Now, the Royal Marines are trying to shape their force into something resembling these daring teams. Through an intensive modernisation effort called the Future Commando Force, the Marines are transforming their Commando units into small, technologically advanced, operationally agile forces that can conduct Special Operations alongside their NATO peers.
“We’re kind of moving back to our origin,” said the Captain who led the Royal Marine detachment at Grafenwöhr. “It’s not about small teams taking on large enemies. It’s about small teams wreaking havoc and disruption for the enemy by attacking strategic soft targets.”
A US Army Green Beret fires an M240 machine gun during a live-fire exercise with UK Royal Marines at Grafenwöhr Training Area in Germany. (US Navy photo by LT Rob Kunzig)
The US Green Berets are ideal partners for this unconventional mission, the Captain said. Though they’ve mastered the art of the direct action raid, they’re also able to use cultural savvy to work their way through an increasingly complicated world. For the Marines, it’s not all about kicking in doors; indeed, the commando force of the future might need to conduct a raid deep behind enemy lines and then use diplomacy and guile to work their way back to friendly territory.
“It’s not just about brute force and violence of action,” the Captain said. “This is about intelligence and precision.”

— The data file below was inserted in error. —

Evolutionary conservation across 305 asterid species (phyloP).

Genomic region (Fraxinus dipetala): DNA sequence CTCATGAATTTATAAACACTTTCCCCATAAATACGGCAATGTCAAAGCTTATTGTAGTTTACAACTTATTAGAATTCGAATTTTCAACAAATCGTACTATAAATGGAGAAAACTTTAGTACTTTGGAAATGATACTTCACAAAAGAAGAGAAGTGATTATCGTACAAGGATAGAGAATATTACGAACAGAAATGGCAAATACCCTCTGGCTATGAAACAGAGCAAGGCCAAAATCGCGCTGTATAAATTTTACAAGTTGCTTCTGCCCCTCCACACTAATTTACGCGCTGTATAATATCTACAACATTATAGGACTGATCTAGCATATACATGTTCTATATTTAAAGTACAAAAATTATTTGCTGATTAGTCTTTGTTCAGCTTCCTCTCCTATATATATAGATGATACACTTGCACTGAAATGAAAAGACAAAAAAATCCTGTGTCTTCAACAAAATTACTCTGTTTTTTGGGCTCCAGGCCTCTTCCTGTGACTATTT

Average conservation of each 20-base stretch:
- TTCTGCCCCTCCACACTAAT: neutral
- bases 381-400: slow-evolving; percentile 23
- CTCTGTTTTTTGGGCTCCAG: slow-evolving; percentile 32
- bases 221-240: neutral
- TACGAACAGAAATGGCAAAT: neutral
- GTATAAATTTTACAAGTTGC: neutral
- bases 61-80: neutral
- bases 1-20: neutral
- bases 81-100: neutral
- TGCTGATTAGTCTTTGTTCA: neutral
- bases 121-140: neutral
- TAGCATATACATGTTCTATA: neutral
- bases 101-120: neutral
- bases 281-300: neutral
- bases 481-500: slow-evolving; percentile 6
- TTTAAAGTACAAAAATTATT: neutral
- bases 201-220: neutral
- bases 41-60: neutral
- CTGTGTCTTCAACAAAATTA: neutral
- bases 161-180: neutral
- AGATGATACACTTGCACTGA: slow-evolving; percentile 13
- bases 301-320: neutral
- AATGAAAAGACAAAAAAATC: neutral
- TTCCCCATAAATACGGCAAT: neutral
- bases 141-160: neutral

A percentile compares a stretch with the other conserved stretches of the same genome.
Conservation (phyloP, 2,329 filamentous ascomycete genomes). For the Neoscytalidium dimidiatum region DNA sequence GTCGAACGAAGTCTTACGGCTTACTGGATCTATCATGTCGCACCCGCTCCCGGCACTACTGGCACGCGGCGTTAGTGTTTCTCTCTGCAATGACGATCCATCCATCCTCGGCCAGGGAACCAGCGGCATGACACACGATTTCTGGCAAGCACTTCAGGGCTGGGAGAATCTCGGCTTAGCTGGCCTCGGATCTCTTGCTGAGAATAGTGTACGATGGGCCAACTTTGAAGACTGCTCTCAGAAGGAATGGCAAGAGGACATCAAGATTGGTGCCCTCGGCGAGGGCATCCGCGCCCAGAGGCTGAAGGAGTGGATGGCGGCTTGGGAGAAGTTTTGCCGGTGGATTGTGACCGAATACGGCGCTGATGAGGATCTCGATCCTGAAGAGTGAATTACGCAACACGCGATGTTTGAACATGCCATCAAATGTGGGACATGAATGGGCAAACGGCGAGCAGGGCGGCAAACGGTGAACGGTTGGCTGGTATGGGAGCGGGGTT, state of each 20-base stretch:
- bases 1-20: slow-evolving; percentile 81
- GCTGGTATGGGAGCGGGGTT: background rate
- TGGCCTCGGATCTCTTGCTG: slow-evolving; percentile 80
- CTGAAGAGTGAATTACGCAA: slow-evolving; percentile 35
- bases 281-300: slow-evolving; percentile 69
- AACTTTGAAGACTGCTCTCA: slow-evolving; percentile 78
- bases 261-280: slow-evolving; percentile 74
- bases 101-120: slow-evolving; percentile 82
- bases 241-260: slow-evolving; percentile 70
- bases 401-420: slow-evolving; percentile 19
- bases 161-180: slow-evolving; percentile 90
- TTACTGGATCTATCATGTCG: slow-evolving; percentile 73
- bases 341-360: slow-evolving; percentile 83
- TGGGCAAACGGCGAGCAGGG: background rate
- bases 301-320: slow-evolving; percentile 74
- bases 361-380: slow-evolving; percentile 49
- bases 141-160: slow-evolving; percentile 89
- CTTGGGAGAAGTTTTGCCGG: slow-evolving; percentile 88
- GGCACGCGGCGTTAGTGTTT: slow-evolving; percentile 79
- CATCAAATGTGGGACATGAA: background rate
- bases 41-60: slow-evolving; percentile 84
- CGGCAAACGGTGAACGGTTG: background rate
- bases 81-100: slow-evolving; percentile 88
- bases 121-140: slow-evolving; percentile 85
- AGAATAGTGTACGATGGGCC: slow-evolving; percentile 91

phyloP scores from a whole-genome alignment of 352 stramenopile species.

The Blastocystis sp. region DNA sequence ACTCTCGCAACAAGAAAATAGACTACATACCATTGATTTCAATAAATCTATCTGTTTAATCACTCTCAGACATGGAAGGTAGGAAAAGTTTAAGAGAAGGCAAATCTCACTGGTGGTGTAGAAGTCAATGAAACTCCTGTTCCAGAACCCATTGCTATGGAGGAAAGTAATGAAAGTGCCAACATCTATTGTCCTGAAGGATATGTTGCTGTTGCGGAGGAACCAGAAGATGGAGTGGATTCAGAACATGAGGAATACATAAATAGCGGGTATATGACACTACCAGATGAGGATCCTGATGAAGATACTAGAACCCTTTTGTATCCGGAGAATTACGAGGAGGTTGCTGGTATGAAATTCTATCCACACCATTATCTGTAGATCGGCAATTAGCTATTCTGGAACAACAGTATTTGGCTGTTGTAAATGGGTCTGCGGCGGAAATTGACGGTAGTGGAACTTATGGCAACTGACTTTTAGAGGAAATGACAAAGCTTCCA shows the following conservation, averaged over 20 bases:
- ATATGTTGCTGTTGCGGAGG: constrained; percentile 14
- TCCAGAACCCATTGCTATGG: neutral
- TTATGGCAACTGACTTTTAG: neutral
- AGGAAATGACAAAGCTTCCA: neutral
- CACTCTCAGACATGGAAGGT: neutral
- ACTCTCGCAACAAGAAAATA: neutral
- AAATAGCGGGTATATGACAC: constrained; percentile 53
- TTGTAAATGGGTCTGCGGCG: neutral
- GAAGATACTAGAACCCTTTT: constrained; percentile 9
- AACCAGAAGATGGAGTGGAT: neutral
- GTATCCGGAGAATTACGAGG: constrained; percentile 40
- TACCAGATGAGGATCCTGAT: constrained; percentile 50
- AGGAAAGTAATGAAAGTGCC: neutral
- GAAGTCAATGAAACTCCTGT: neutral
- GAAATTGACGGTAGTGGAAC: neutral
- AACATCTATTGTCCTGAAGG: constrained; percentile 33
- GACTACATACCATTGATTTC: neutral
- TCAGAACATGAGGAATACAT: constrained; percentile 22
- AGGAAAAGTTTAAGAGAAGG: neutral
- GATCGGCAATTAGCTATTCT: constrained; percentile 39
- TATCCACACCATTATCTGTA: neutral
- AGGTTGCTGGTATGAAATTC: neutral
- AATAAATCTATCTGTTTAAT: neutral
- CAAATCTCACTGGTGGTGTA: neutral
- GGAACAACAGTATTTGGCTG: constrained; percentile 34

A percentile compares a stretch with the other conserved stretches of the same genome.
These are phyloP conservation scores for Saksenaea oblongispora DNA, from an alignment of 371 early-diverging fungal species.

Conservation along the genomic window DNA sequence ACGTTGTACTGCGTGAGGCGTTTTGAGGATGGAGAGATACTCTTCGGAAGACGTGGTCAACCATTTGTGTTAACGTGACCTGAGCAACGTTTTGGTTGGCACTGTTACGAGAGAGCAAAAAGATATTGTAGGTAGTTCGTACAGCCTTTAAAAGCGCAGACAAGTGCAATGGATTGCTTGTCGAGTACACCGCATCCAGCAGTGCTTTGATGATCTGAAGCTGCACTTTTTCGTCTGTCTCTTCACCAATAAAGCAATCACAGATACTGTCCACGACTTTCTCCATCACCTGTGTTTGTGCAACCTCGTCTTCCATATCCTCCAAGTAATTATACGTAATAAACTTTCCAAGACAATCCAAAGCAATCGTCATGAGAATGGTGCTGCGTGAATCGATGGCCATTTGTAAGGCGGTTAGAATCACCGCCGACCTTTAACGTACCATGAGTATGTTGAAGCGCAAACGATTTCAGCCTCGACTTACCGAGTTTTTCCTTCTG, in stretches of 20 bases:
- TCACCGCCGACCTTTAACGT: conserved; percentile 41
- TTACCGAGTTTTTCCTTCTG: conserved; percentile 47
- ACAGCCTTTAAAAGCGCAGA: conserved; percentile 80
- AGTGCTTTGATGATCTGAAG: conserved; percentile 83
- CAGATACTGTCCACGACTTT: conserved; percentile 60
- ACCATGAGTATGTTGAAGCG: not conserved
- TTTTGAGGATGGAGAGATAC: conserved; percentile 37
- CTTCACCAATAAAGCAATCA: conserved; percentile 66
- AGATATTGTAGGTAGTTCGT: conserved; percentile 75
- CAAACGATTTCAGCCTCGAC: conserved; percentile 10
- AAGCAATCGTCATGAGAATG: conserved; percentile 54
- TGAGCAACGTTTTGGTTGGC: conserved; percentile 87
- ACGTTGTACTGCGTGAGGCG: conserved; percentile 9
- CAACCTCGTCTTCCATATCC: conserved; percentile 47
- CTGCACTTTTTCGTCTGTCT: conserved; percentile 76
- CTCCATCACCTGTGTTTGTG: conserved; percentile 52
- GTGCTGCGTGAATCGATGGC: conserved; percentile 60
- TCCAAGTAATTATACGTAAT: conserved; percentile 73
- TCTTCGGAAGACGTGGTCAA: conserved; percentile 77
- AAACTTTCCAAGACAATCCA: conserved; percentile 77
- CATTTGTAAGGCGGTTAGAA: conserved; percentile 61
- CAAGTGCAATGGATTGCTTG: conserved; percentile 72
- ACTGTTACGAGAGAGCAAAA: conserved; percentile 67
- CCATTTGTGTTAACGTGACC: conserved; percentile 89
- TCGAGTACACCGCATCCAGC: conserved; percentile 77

It’s also about building relationships. At Grafenwöhr, the Green Berets and the Royal Marines shared an open-bay barracks that buzzed with banter and friendly ribbing. Every night, they gathered for a Marine tradition called “patching” – whoever committed the most embarrassing tactical error during the day’s training had to wear a humorous patch. For one Royal Marine, the patchable offense was banging his rifle against a metal handrail in a pitch-black house; for a US Special Forces soldier, it was failing to hurdle a fence in spectacular fashion.
UK Royal Marines and US Green Berets run a tabletop rehearsal before conducting a training mission at Grafenwöhr Training Area in Germany. (US Navy photo by LT Rob Kunzig).
Beneath the light mockery, there was an affection forged through weeks of hard work and shared adversity. These are the bonds that, in a time of crisis, could make all the difference.
“Working with Americans, there’s a confidence in each other that allows us to actually push ourselves,” the Captain said. “We’re genuinely out there growing and learning as a force.”
A previous version of this article appeared in Tip of the Spear, the magazine of United States Special Operations Command (US SOCOM). It has been republished with permission.